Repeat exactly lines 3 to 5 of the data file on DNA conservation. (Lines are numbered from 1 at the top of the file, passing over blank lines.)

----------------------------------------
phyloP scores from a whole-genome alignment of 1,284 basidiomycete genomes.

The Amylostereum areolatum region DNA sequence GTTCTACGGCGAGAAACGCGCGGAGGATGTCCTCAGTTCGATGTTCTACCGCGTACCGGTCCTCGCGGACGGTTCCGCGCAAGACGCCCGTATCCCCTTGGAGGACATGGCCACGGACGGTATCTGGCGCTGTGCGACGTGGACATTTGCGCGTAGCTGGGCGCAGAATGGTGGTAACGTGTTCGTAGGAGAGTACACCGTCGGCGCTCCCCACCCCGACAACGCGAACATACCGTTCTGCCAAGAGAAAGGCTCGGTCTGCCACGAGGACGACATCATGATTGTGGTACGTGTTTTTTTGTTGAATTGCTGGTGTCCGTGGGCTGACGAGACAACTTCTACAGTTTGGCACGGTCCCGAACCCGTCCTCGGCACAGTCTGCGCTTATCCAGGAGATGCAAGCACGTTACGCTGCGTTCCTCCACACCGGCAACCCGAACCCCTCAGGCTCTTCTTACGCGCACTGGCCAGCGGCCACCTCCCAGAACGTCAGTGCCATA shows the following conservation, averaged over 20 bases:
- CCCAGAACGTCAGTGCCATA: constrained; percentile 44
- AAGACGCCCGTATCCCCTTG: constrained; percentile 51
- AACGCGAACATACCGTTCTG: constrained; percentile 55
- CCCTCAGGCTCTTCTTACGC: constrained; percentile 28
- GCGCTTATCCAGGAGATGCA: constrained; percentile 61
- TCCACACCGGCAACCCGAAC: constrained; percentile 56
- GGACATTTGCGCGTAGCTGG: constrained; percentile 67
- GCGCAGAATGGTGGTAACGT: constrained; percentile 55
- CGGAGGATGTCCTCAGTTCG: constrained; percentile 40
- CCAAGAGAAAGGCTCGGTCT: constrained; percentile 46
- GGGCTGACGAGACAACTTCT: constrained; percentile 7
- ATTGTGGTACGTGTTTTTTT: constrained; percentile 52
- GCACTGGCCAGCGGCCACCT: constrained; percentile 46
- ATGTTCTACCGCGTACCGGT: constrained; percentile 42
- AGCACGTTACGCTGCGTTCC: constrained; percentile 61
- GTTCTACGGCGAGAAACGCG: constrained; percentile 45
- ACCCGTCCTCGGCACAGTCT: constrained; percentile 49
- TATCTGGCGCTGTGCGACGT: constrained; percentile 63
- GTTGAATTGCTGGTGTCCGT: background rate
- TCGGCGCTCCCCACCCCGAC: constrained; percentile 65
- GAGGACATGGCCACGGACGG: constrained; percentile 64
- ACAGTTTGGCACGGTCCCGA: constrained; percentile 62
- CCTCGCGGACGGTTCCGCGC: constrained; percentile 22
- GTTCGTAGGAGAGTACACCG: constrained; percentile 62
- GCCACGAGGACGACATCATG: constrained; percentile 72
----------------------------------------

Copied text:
- CCCAGAACGTCAGTGCCATA: constrained; percentile 44
- AAGACGCCCGTATCCCCTTG: constrained; percentile 51
- AACGCGAACATACCGTTCTG: constrained; percentile 55